ings experienced by consumers. Both the quality (na-
ture) and the meaning of the insights gained-and those
that go undiscovered-will depend, according to post-
modernism, on the cultures that construct them: the
general culture of the society at large, and the culture
of the community that signifies and directs inquiry-
which, under modernity, is the scientific community.
Postmodernism reinforces the recognition that in and
through their inquiry, not only do scholars discover
facts, theories, and representations, but they also con-
struct them. Accordingly, consumer researchers have,
as scientists approaching their "subjects" with certain
perspectives, contributed to the reflections or images
and, therefore, to the existential realities of being a con-
sumer in the modern world. No single probe into the
lives of consumers can provide a complete picture of
the actual consumer and, certainly, never a complete
picture of the potential consumer. Yet, if and when
each "discovery" is received with belief in its validity
and expectations of its confirmation, especially by a
community that can be powerful in its representations,
these discoveries tend to mold and construct the con-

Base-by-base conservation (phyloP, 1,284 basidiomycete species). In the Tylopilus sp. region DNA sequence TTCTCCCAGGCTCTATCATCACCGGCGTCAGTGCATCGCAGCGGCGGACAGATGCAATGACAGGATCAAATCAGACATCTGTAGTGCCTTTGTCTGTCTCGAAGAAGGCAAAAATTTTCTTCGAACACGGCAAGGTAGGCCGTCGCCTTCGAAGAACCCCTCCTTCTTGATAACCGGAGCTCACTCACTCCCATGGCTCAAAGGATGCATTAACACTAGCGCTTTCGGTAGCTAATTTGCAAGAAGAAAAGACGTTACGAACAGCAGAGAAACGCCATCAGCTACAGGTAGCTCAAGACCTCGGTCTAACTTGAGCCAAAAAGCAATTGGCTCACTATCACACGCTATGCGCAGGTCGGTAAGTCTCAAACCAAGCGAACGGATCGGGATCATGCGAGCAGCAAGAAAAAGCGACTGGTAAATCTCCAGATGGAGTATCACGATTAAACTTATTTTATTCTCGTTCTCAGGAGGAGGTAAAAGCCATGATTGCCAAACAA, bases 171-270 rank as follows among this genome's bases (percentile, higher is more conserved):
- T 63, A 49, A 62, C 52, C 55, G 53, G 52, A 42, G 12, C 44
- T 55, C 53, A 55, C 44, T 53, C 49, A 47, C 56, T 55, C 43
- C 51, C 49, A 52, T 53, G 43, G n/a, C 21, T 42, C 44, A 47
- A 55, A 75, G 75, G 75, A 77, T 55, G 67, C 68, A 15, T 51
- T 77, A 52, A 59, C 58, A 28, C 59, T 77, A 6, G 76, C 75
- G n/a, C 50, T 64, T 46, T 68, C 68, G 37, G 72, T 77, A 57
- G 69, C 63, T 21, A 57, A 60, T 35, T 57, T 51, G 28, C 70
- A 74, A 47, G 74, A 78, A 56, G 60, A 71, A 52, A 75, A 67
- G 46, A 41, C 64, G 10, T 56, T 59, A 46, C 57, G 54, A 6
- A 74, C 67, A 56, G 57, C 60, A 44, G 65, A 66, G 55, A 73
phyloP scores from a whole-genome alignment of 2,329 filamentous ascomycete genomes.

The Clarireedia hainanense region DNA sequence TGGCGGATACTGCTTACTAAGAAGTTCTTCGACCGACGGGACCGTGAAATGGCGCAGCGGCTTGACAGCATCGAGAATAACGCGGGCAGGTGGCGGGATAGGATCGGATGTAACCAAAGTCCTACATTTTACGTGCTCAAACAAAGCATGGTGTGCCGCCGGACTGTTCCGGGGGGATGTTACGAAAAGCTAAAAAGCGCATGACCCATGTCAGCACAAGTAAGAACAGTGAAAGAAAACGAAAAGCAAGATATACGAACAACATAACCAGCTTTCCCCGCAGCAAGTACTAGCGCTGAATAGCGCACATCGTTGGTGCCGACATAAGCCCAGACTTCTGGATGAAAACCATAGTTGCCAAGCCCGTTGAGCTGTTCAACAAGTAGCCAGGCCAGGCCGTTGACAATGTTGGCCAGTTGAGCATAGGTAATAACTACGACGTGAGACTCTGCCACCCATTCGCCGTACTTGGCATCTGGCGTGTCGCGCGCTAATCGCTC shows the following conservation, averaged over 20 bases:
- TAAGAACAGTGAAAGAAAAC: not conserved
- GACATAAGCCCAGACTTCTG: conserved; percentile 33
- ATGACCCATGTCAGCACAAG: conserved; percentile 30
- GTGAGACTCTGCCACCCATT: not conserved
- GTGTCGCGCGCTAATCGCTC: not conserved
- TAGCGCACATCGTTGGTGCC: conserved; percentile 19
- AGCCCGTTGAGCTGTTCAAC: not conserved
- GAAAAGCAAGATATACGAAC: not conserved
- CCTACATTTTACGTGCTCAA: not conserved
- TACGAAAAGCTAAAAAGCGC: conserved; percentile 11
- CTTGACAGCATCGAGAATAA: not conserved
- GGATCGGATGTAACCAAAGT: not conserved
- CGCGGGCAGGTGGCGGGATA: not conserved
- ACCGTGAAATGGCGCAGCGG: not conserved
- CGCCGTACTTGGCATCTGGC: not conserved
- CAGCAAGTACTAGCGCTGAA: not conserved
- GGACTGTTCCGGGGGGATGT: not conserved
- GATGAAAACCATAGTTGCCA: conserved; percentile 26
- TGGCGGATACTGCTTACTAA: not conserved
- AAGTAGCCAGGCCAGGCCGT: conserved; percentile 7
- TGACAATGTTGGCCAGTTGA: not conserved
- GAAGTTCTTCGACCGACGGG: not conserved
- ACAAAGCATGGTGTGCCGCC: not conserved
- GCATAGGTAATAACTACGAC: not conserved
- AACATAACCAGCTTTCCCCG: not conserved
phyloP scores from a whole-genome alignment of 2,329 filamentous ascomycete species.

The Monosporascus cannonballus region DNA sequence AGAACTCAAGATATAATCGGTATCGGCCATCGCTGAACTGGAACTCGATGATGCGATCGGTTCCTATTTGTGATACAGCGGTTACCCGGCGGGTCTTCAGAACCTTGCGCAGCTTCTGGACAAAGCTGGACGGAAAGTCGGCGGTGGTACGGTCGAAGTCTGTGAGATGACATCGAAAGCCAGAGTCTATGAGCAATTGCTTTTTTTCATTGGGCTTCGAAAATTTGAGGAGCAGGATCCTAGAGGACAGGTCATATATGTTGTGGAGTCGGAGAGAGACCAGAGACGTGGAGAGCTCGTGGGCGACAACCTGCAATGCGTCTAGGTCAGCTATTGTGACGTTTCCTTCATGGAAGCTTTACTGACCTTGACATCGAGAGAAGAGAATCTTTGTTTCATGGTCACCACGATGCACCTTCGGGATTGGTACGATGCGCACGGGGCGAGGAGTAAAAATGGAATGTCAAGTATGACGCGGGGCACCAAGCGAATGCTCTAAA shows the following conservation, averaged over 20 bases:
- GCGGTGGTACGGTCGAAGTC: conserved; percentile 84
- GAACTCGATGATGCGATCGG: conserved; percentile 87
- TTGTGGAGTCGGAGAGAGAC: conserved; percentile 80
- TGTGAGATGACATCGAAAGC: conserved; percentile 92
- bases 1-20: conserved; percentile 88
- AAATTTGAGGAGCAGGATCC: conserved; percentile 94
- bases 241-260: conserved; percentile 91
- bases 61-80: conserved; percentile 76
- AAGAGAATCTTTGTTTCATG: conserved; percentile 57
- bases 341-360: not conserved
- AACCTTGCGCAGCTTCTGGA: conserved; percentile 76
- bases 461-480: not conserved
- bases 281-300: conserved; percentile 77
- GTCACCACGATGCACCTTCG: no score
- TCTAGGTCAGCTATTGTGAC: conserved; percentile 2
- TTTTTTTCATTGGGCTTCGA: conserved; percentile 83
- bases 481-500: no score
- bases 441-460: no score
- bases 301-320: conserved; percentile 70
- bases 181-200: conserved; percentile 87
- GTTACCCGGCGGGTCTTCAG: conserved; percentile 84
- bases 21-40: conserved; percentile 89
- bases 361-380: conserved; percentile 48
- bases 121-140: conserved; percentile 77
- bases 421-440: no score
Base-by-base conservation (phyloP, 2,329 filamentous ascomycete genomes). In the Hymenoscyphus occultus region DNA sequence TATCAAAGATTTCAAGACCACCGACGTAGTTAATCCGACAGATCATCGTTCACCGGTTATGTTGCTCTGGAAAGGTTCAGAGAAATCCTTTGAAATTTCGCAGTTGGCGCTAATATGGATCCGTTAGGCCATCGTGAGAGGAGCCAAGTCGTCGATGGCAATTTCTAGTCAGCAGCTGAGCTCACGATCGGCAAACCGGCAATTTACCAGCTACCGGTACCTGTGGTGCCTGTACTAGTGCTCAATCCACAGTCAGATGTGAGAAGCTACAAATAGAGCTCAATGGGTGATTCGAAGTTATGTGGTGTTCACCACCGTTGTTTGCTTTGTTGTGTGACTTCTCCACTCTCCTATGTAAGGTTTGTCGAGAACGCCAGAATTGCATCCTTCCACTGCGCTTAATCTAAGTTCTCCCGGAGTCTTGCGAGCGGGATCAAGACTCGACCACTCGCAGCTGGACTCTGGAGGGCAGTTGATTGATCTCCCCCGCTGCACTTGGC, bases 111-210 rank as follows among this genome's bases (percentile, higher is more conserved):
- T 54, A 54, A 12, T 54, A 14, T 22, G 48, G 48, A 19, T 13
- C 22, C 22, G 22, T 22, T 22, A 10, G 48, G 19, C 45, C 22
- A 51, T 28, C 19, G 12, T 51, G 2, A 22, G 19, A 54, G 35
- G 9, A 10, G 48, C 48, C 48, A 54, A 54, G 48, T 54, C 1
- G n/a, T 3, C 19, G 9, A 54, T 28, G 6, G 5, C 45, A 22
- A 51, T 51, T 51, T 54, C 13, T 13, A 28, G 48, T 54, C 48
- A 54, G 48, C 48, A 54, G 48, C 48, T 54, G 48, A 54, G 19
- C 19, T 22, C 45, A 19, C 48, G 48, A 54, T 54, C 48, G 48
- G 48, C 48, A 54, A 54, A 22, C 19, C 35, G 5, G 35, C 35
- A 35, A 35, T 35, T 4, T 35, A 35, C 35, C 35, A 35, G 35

sumer in their own image.
This recognition of hyperreality is likely to produce
the greatest impact of postmodernism on future (sci-
entific) consumer research. It will force a broadening
of the boundaries of "scientific" research by forcing
greater acceptance of different perspectives and meth-
ods, thereby changing the nature of science. It will also
force a change in the stature of "scientific" research,
from a role of being the norm against which all other
philosophies, methods, and perspectives are measured,
to a role as an alternative means of generating knowl-
edge. From a postmodern point of view, this is not a
weakening of science but a potential reinvigoration of
it due to the necessity of making itself appreciated and
sought in view of competitive knowledge structures.
Science has always been a language of persuasive com-
munication, but it managed to lose its rigor and its cre-
ative, socially beneficial position when it was burdened
with expectations of producing the only acceptable and
meaningful truths.
Another concern is the subject (i.e., the consumer)
herself/himself. It has been argued that under modern-
ism the subject is too regimented because the definitions
used in the construction of the subject are very restric-
tive (cognitive, unified, centered, and totalized). The
true liberation of the subject comes from opening up
multiple possibilities of experience and creating these
possibilities as a way of making the subject both malle-
able and adaptive. Accordingly, our conception of the
consumer must move away from rigid formulations to
more fluid formulations. We have thus identified the
subject in terms of categories such as one who is de-
centered, communicative, fragmented, liberated, and
symbolic. In other words, the subject makes sense of
the world in terms of symbols, meanings, and experi-
ences, as opposed to an unmediated encounter with ob-
jects and ideal forms. This is the reason why we propose
the consumption environment as a signification system.
The signification system requires us to deal with dis-